After not having been to a show for two months, I finally happened to come across what looked like an interesting one in Harrisburg.
Food Court is a band from Providence, Rhode Island who just completed a tour with Edgar Clinks (also from Providence). Their final stop was in Harrisburg, PA, so after hearing their album on Bandcamp, we (all two of us) felt compelled to attend.
The venue, a small coffee shop called Little Amps, was packed with people, and it felt fantastic to once again be surrounded by bands and live music.
Food Court played second after a local band called Porklord opened up with their very first set ever.
The first Food Court song I listened to after discovering them was Dog, so it was very exciting when they began playing that. It’s a slow song at first with quiet vocals that give way to a lot of noise from the guitar.
This band does a good job of incorporating noise into what is often a melodic approach. Singing duties seem to be shared throughout the band, but on Dog they are tackled by guitarist Lily Zwaan in a soft and intriguing manner.
Gravel also begins with soft vocals that are then followed by a loud guitar. Food Court plays a lot with dynamics and uses them very skillfully. Their songs often explode and progress into experimental guitar meanderings that never stop being interesting.
The song Sour interests me partly because of the lyrics that focus on the isolation brought on by current technology. The line “Kept awake in the dark on the internet” is sung by drummer Mikey Bullister in a tired and jaded tone. “We grow and die but leave a mark on the internet” discusses this generation’s relationship to technology in a way I have not heard anywhere else. The loud guitar also periodically gives the bass room to be heard, which is something I always enjoy, so that makes it even better.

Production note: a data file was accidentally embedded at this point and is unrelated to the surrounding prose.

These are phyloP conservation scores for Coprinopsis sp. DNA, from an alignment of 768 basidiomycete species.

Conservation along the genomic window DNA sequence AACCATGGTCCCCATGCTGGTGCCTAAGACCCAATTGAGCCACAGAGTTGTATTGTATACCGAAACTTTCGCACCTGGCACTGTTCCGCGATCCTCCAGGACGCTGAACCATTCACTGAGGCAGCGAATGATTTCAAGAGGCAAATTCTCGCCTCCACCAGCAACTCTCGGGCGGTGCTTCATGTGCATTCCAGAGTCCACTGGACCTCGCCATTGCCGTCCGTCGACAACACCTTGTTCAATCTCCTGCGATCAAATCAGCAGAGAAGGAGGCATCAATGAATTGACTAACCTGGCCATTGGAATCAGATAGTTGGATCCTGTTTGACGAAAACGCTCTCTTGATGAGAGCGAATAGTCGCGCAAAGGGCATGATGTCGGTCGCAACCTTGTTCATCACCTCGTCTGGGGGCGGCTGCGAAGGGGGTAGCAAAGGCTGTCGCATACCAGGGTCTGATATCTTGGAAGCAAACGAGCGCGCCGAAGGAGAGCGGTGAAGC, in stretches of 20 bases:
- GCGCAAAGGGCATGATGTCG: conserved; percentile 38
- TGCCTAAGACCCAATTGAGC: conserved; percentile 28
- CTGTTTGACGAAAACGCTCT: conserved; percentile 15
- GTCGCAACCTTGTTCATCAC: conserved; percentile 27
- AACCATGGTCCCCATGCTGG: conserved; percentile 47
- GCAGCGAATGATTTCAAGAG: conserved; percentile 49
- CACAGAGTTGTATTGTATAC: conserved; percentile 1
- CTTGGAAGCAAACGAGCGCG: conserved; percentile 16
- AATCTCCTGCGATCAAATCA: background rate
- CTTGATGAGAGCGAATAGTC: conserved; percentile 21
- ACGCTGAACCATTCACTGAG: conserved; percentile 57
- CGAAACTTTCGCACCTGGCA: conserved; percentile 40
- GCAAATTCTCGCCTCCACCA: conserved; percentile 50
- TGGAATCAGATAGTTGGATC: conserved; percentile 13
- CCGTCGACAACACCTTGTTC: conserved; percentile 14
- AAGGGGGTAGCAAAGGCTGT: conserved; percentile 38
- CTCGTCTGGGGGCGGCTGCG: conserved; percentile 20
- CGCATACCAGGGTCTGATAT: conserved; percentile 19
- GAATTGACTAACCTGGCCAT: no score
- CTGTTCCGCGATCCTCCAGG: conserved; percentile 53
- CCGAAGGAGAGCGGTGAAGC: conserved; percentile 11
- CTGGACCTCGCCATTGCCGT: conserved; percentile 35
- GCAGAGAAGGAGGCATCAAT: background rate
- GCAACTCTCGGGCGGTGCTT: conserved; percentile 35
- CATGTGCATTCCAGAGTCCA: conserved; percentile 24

Bullister then sings “Keep your head up you sour dog. Live your life inside a fog.” It’s always exciting to hear a song address something that is not often mentioned. I interpreted the “keep your head up” part as advice coming from an older generation that faced much different circumstances than we do. Finding a job and just communicating in general have changed significantly in a few decades.
Living one’s life inside a fog seems to relate to those two things. Many of us can’t see where we’re headed, and it often might look as though we’re headed nowhere as we sit in the dark on the internet trying to figure things out and trying to keep in touch with people through the haze that is social media.
The name Food Court itself evokes a familiar setting in which we have grown up. We have been living much of our lives in environments designed and maintained by massive companies who have no real personal concern for their inhabitants. The food court is emblematic of our time because of the lack of connection between the customer and the business owner and the sharp focus on profit that it suggests.
The technological innovations that were supposed to advance our society instead attempt to force us into a consumer mindset and give us the illusion that we are connected to our peers when we are really just sitting alone in the dark. To come across a band that actually discusses these circumstances is very meaningful.
They are also just a really great band who seem to have found their own sound. They put on a great show in Harrisburg, and hopefully they can come back to this area soon.